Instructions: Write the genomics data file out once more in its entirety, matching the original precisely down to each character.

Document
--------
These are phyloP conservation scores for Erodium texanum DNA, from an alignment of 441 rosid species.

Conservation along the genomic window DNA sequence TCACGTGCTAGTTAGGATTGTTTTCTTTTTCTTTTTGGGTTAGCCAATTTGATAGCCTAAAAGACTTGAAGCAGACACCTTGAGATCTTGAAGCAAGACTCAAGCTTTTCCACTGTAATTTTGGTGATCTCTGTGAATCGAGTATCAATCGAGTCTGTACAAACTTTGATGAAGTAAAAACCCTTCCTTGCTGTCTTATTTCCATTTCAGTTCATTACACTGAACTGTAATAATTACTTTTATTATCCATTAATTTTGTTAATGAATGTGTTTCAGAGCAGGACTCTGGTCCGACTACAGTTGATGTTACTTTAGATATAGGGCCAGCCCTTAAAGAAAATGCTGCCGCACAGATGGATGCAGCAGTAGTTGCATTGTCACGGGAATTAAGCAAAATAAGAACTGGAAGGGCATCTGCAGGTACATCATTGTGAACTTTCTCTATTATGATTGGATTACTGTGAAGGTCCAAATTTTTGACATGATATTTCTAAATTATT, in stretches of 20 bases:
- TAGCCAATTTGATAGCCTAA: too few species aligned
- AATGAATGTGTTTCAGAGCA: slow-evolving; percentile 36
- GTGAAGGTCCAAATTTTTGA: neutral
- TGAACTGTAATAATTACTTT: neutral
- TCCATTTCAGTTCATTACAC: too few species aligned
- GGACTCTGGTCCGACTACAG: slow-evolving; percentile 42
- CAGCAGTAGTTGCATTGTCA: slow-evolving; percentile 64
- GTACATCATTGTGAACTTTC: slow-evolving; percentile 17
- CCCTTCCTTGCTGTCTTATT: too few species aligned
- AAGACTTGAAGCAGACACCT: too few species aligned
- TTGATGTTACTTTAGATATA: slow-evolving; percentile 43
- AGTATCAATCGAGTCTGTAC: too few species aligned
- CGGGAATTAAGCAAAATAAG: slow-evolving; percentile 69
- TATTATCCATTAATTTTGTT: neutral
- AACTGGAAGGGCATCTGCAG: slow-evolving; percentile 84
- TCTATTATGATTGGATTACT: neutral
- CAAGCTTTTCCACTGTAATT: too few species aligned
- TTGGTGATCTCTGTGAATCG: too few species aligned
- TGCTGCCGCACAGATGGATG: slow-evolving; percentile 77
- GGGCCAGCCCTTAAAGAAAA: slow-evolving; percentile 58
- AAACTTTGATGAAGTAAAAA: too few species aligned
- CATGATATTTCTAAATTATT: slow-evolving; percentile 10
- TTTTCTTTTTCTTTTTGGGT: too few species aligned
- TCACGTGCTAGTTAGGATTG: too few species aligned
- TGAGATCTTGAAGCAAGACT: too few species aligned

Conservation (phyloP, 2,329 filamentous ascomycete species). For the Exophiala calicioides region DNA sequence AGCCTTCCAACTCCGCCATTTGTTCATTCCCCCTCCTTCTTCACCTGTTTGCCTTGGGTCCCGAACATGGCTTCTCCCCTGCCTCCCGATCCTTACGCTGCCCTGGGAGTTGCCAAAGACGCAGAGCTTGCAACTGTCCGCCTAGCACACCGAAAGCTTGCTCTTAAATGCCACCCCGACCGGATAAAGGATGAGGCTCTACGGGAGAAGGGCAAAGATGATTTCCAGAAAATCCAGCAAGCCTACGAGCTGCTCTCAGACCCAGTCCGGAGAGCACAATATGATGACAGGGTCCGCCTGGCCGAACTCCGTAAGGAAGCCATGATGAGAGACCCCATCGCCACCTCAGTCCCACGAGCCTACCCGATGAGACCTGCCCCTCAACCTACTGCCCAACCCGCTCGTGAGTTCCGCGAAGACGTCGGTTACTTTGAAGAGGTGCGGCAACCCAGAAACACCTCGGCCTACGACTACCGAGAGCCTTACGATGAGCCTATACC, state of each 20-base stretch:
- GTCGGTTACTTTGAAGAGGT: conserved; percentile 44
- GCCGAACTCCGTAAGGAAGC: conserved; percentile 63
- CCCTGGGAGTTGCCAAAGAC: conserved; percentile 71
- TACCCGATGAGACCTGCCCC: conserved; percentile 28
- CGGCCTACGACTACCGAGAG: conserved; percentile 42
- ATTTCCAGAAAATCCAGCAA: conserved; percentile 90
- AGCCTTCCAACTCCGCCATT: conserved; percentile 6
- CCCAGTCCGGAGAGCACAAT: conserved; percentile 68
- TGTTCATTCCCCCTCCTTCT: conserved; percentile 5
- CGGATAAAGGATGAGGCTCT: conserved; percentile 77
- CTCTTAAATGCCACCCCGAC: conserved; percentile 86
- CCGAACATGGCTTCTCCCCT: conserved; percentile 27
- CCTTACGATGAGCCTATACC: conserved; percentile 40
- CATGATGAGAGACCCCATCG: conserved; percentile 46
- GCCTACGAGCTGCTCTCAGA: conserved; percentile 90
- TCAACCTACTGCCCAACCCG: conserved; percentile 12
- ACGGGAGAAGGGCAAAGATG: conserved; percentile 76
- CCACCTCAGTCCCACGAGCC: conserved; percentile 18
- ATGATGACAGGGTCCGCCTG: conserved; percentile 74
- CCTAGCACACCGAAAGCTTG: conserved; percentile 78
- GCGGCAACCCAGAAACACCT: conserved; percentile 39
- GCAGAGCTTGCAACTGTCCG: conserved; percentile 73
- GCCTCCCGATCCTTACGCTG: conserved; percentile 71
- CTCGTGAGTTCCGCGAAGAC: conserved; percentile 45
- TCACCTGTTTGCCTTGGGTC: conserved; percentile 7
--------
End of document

These are phyloP conservation scores for Erodium texanum DNA, from an alignment of 441 rosid species.

Conservation along the genomic window DNA sequence TCACGTGCTAGTTAGGATTGTTTTCTTTTTCTTTTTGGGTTAGCCAATTTGATAGCCTAAAAGACTTGAAGCAGACACCTTGAGATCTTGAAGCAAGACTCAAGCTTTTCCACTGTAATTTTGGTGATCTCTGTGAATCGAGTATCAATCGAGTCTGTACAAACTTTGATGAAGTAAAAACCCTTCCTTGCTGTCTTATTTCCATTTCAGTTCATTACACTGAACTGTAATAATTACTTTTATTATCCATTAATTTTGTTAATGAATGTGTTTCAGAGCAGGACTCTGGTCCGACTACAGTTGATGTTACTTTAGATATAGGGCCAGCCCTTAAAGAAAATGCTGCCGCACAGATGGATGCAGCAGTAGTTGCATTGTCACGGGAATTAAGCAAAATAAGAACTGGAAGGGCATCTGCAGGTACATCATTGTGAACTTTCTCTATTATGATTGGATTACTGTGAAGGTCCAAATTTTTGACATGATATTTCTAAATTATT, in stretches of 20 bases:
- TAGCCAATTTGATAGCCTAA: too few species aligned
- AATGAATGTGTTTCAGAGCA: slow-evolving; percentile 36
- GTGAAGGTCCAAATTTTTGA: neutral
- TGAACTGTAATAATTACTTT: neutral
- TCCATTTCAGTTCATTACAC: too few species aligned
- GGACTCTGGTCCGACTACAG: slow-evolving; percentile 42
- CAGCAGTAGTTGCATTGTCA: slow-evolving; percentile 64
- GTACATCATTGTGAACTTTC: slow-evolving; percentile 17
- CCCTTCCTTGCTGTCTTATT: too few species aligned
- AAGACTTGAAGCAGACACCT: too few species aligned
- TTGATGTTACTTTAGATATA: slow-evolving; percentile 43
- AGTATCAATCGAGTCTGTAC: too few species aligned
- CGGGAATTAAGCAAAATAAG: slow-evolving; percentile 69
- TATTATCCATTAATTTTGTT: neutral
- AACTGGAAGGGCATCTGCAG: slow-evolving; percentile 84
- TCTATTATGATTGGATTACT: neutral
- CAAGCTTTTCCACTGTAATT: too few species aligned
- TTGGTGATCTCTGTGAATCG: too few species aligned
- TGCTGCCGCACAGATGGATG: slow-evolving; percentile 77
- GGGCCAGCCCTTAAAGAAAA: slow-evolving; percentile 58
- AAACTTTGATGAAGTAAAAA: too few species aligned
- CATGATATTTCTAAATTATT: slow-evolving; percentile 10
- TTTTCTTTTTCTTTTTGGGT: too few species aligned
- TCACGTGCTAGTTAGGATTG: too few species aligned
- TGAGATCTTGAAGCAAGACT: too few species aligned

Conservation (phyloP, 2,329 filamentous ascomycete species). For the Exophiala calicioides region DNA sequence AGCCTTCCAACTCCGCCATTTGTTCATTCCCCCTCCTTCTTCACCTGTTTGCCTTGGGTCCCGAACATGGCTTCTCCCCTGCCTCCCGATCCTTACGCTGCCCTGGGAGTTGCCAAAGACGCAGAGCTTGCAACTGTCCGCCTAGCACACCGAAAGCTTGCTCTTAAATGCCACCCCGACCGGATAAAGGATGAGGCTCTACGGGAGAAGGGCAAAGATGATTTCCAGAAAATCCAGCAAGCCTACGAGCTGCTCTCAGACCCAGTCCGGAGAGCACAATATGATGACAGGGTCCGCCTGGCCGAACTCCGTAAGGAAGCCATGATGAGAGACCCCATCGCCACCTCAGTCCCACGAGCCTACCCGATGAGACCTGCCCCTCAACCTACTGCCCAACCCGCTCGTGAGTTCCGCGAAGACGTCGGTTACTTTGAAGAGGTGCGGCAACCCAGAAACACCTCGGCCTACGACTACCGAGAGCCTTACGATGAGCCTATACC, state of each 20-base stretch:
- GTCGGTTACTTTGAAGAGGT: conserved; percentile 44
- GCCGAACTCCGTAAGGAAGC: conserved; percentile 63
- CCCTGGGAGTTGCCAAAGAC: conserved; percentile 71
- TACCCGATGAGACCTGCCCC: conserved; percentile 28
- CGGCCTACGACTACCGAGAG: conserved; percentile 42
- ATTTCCAGAAAATCCAGCAA: conserved; percentile 90
- AGCCTTCCAACTCCGCCATT: conserved; percentile 6
- CCCAGTCCGGAGAGCACAAT: conserved; percentile 68
- TGTTCATTCCCCCTCCTTCT: conserved; percentile 5
- CGGATAAAGGATGAGGCTCT: conserved; percentile 77
- CTCTTAAATGCCACCCCGAC: conserved; percentile 86
- CCGAACATGGCTTCTCCCCT: conserved; percentile 27
- CCTTACGATGAGCCTATACC: conserved; percentile 40
- CATGATGAGAGACCCCATCG: conserved; percentile 46
- GCCTACGAGCTGCTCTCAGA: conserved; percentile 90
- TCAACCTACTGCCCAACCCG: conserved; percentile 12
- ACGGGAGAAGGGCAAAGATG: conserved; percentile 76
- CCACCTCAGTCCCACGAGCC: conserved; percentile 18
- ATGATGACAGGGTCCGCCTG: conserved; percentile 74
- CCTAGCACACCGAAAGCTTG: conserved; percentile 78
- GCGGCAACCCAGAAACACCT: conserved; percentile 39
- GCAGAGCTTGCAACTGTCCG: conserved; percentile 73
- GCCTCCCGATCCTTACGCTG: conserved; percentile 71
- CTCGTGAGTTCCGCGAAGAC: conserved; percentile 45
- TCACCTGTTTGCCTTGGGTC: conserved; percentile 7